In the Nurses’ health study that followed 71,617 women for a decade, those who slept eight hours a night had the lowest risk of developing heart disease. But in another study that followed 84,794 nurses for 24 years, those who slept nine hours or more a night were twice as likely to develop Parkinson’s disease as those who slept an average of six hours or less.
Yet far more people, lay people and professionals, are more concerned about lack of sleep than too much, and with good reason. Sleep-deprived people have more accidents and are more likely to fall asleep at inappropriate times, such as during a play or concert or, more seriously, while driving.
Drowsy driving slows reaction time as much as drunk driving. According to the National Highway Traffic Safety Administration, fatigue leads to 100,000 car crashes and 1,550 automobile deaths annually in the United States. Several automakers, including Subaru, Audi, Mercedes and Volvo, now offer drowsiness detection systems that monitor a car’s movements, such as lane departures, and warn sleeping drivers to take a break.
Sleep deprivation has been a factor in some of the biggest environmental disasters of decades, including the 1979 nuclear accident at Three Mile Island, the 1986 nuclear meltdown at Chernobyl, and the Exxon Valdez oil spill in Alaska. in 1989.
The way we sleep can affect how we eat
Although you might expect the opposite, several studies have shown that people who sleep less tend to weigh more than those who sleep longer, even though people expend more calories when awake than when asleep. A study of 990 working adults in rural Iowa found that the less they slept on weeknights, the higher their body mass index tended to be.
A Canadian study of 240 children aged 8 to 17 showed that trying to make up for short weeknights by sleeping longer on weekends was not helpful. Fluctuating sleep times can affect appetite-regulating hormones in ways that cause people to eat when they’re not hungry and to eat beyond the point of satiety. the Wisconsin Sleep Cohort Study found that people who slept little had low levels of leptin, a hormone that suppresses appetite, and higher levels of ghrelin, a hormone that signals people to eat more.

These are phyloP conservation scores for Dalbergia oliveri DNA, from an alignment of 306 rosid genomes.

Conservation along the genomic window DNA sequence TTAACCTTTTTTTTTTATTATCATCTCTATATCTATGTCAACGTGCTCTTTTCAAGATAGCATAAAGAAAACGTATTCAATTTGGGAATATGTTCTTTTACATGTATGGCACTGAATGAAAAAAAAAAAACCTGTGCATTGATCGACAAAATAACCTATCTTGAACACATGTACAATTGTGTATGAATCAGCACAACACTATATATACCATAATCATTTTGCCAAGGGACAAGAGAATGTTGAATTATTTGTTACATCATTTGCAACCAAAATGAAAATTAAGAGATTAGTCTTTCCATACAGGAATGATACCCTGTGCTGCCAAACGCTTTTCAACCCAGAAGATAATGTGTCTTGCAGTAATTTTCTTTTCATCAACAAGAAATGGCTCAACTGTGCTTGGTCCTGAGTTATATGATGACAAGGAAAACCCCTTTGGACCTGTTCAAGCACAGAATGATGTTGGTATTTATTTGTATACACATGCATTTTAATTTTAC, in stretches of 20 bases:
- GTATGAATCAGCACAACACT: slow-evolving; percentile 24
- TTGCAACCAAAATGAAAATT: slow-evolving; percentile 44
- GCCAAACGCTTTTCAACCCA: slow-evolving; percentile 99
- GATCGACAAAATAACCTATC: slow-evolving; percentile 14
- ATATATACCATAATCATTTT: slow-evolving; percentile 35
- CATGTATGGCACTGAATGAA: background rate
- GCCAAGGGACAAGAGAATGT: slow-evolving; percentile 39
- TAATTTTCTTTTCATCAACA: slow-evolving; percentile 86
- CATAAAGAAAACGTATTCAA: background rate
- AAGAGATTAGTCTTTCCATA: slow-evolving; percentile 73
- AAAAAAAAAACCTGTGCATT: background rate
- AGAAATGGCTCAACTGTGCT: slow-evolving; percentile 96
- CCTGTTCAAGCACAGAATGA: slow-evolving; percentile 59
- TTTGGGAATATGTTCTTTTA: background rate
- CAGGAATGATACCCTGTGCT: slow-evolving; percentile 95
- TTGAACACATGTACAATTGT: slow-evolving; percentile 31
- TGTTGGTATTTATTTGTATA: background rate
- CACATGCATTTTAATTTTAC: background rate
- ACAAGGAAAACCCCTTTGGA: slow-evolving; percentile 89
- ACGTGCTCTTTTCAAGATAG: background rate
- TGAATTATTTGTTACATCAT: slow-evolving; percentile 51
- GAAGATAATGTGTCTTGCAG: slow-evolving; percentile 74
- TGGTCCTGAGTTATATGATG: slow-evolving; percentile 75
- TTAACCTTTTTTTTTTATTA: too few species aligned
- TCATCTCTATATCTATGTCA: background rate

Additionally, attempting to make up for lost weekend sleep has been associated with eating in the absence of hunger or in response to fatigue, as well as being unduly tempted by the sight or smell of food. food. I can attest to a common tendency to eat more – especially snacks of questionable nutritional value – when I lay awake past what should have been a reasonable bedtime.
Promote a good night’s sleep
Experts offer a variety of tips for getting a better night’s sleep. Among them:
Avoid all sources of caffeine in the late afternoon and evening, as well as a large, hearty meal near bedtime.
Practice good sleep hygiene. Go to bed and get up at around the same time every day.
Do not use alcohol to help you relax. Try a hot bath or meditate.
Reading before bed is fine, as long as it’s not on a computer or tablet that emits sleep-inhibiting light.
If outside light interferes with sleep, install light-blocking blinds or curtains or use a sleep mask. If noise is a problem, use earplugs or a white noise machine.
Consider cognitive behavioral therapy, which challenges underlying thoughts or behaviors that may be keeping you up at night.